Yoga and Somatic Movement Therapy
Bringing Complex Trauma to the Mat
The body is an ancient storehouse of not only our own but also our ancestors’ emotional experiences. These are stitched into our tissues – cells, organs, fascia, bones. Whatever we have been too scared, angry, young, overwhelmed, or frozen to feel, the body holds, until we are ready to let it into consciousness and express and integrate it. One of the gifts of a somatic practice ... is that it offers an opportunity to unpick old seams. When the time is right, a particular movement or a certain touch can send a thread unravelling out of time, releasing memories and emotions we did not know were there. This is a process of clearing and making space, as a result of which we are able to move forward a little less encumbered by the invisible baggage of the past, with a sense of being lighter, freer, more joyful and at peace. (1)
What is complex trauma?
Complex trauma (also known as developmental trauma) refers to an accumulation of traumatic experiences most usually occurring during childhood. Traumatic experiences might be:
Neglect (for example, caretakers not doing their best to provide clean clothes and a reliable supply of food, or absence of emotional support and boundaries).
Witnessing violence (for example, parents or caretakers fighting).
Being bullied (for example, being taunted, terrified or physically harmed by a person or group of people).
Sexual abuse (for example being talked about in sexual terms, touched sexually or being the recipient of unwanted sexual acts).
Witnessing alcohol or substance abuse by parents or caretakers (or being forced or drawn into abusing drugs or alcohol).
Physical abuse (for example, being beaten, thrown around or handled harshly).
Emotional abuse (for example being told you are stupid or ugly, or being manipulated into meeting the needs of a parent or caretaker).
The website complextrauma.org explains:
The adverse experiences encapsulated by Complex Trauma typically begin in early childhood, are longstanding or recurrent, and are inflicted by others. Most often they are perpetrated within a person’s formative attachment relationships. Sometimes they are compounded by patterns of risk and dysfunction afflicting generations of families. Frequently, they intersect with structural and institutional forms of violence and oppression that beset certain peoples and communities, particularly those holding minority status within a given society. (2)
The term ‘complex trauma’ refers both to the originating experiences and also to the difficulties arising from the adaptations that traumatised people make in order to survive the traumatic experiences. Once life-saving, these adaptations can become a prison or a deep-freeze; they can make the person feel like the living dead, like a shadow, or like a time bomb about to explode. When clients first start trauma work, they sometimes feel a sense of hopelessness because the traumatic events have happened and that cannot be changed. However, the ongoing issue of trauma lies not in what happened in the past but in feelings, beliefs and behaviours happening in the present. As one of my clients says: ‘If trauma was the events themselves, they happened X number of years ago, and we are X number of years too late to resolve them.’ Luckily, we are not too late. Present-time trauma can be fully undone.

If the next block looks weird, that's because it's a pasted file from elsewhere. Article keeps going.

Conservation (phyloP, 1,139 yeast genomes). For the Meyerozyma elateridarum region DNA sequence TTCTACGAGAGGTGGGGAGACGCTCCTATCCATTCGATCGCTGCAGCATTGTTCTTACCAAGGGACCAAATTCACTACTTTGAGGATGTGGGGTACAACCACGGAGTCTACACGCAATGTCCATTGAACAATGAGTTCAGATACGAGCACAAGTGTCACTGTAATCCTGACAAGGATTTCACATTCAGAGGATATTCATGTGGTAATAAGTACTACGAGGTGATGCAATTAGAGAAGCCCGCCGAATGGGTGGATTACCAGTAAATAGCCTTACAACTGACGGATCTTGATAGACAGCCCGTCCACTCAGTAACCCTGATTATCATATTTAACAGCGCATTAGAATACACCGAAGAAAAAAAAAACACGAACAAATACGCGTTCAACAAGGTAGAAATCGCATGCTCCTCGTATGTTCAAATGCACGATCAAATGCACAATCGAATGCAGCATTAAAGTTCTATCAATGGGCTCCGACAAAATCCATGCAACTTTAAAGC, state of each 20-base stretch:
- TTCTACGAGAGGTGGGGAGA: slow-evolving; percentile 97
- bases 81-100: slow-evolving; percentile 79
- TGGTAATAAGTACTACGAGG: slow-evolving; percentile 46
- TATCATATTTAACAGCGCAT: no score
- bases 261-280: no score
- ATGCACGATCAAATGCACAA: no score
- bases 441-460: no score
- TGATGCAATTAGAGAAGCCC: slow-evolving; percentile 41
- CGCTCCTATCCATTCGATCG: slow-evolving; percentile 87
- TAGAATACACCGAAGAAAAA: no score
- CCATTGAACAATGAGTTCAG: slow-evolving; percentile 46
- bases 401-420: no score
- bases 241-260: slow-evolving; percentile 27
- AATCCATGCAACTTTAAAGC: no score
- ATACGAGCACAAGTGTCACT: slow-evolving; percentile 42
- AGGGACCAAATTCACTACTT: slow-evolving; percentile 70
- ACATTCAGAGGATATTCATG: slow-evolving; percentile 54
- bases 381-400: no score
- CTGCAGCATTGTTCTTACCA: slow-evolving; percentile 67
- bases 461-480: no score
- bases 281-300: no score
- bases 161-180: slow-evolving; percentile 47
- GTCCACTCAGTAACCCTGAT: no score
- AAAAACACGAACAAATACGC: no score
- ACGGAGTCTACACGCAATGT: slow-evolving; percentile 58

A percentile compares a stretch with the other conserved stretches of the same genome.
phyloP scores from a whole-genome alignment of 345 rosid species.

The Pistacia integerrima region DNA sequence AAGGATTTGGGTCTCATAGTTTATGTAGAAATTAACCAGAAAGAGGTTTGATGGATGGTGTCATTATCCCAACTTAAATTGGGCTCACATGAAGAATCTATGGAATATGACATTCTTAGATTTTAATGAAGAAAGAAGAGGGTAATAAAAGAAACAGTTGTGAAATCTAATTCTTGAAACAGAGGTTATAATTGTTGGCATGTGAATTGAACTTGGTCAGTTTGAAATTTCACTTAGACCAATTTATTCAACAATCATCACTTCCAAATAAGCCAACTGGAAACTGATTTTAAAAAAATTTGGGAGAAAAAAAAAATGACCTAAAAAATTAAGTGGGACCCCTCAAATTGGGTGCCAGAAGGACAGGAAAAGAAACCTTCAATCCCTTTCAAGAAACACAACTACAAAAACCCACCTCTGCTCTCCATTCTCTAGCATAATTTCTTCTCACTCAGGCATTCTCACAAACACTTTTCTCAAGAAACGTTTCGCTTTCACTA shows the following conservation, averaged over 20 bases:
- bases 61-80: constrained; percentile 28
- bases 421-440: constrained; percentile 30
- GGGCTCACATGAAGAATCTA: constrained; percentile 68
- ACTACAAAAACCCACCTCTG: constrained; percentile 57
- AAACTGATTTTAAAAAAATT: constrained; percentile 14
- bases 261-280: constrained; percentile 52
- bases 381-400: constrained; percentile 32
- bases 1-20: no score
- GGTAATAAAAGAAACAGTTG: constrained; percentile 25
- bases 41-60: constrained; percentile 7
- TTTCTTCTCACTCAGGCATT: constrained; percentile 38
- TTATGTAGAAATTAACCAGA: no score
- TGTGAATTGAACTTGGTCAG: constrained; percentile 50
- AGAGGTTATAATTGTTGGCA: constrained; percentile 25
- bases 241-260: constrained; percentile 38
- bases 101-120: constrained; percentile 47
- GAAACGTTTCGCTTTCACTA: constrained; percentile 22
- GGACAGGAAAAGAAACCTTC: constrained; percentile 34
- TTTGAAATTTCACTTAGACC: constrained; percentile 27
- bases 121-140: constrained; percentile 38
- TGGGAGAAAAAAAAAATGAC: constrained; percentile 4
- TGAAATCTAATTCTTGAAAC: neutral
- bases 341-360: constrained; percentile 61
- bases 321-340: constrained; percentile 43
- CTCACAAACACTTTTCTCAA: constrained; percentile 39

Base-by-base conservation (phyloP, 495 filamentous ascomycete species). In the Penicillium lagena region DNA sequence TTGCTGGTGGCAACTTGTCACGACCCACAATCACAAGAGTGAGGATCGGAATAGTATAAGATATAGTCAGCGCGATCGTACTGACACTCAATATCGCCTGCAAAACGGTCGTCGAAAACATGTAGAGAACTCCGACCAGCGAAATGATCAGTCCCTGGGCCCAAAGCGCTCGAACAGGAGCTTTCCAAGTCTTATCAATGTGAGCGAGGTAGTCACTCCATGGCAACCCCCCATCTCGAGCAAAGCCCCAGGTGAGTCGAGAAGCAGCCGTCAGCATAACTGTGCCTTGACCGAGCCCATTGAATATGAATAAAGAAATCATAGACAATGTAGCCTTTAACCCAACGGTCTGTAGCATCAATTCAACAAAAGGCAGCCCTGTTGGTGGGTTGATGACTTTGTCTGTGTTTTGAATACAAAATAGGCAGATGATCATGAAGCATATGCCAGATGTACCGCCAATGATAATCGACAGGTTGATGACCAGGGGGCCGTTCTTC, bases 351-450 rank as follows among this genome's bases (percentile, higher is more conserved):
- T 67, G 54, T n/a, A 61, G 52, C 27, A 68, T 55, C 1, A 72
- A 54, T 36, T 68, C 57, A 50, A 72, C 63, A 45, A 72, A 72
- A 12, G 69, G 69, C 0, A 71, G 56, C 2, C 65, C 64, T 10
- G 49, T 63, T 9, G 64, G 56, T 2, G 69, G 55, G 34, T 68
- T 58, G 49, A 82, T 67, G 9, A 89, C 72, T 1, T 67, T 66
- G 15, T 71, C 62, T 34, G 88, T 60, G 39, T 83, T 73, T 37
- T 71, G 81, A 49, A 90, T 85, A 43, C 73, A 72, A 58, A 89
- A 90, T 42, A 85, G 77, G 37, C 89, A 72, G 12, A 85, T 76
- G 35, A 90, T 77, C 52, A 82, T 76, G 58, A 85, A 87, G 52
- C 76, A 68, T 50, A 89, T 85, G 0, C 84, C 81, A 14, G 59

The body and trauma
When a person is living in a state of complex trauma, their unconscious brain, nervous system and body are fixed in an emergency response to dangerous events that happened in the past and have now ended. A large part of the process of trauma recovery lies in creating the conditions for the body to integrate those events, so that the unconscious brain can understand them as historical and can encode them as ordinary memories (rather than a volcano constantly erupting into the present), and the nervous system can down-regulate out of fight, flight or freeze. For a person living in trauma, making this transition can look like abseiling across an impossibly vast chasm on a piece of old string, but it’s actually a very simple shift – your body is always doing its best to create homeostasis, and given the opportunity, your nervous system will always choose to regulate.
Because trauma is happening not in the conscious mind but in the body and the nervous system, healing and processing have to happen in the body and the nervous system. Talk therapy can be useful to help you understand more about the causes of your trauma – and in the early stages of working with traumatic experiences, this may be as much as you are ready for – but ultimately, talking about what happened is unlikely to make much change to your present-day feelings and behaviours. In order for that transformation to occur, there has to be a somatic dimension to your work. ‘Somatic’ (from the Greek word for ‘body’ soma) indicates the body viewed not objectively, as it appears in an anatomy text book, but subjectively, as experienced by the individual person, replete with sensation, imagery, emotional connectivity and intelligence.
What happens in a yoga and somatic movement therapy session?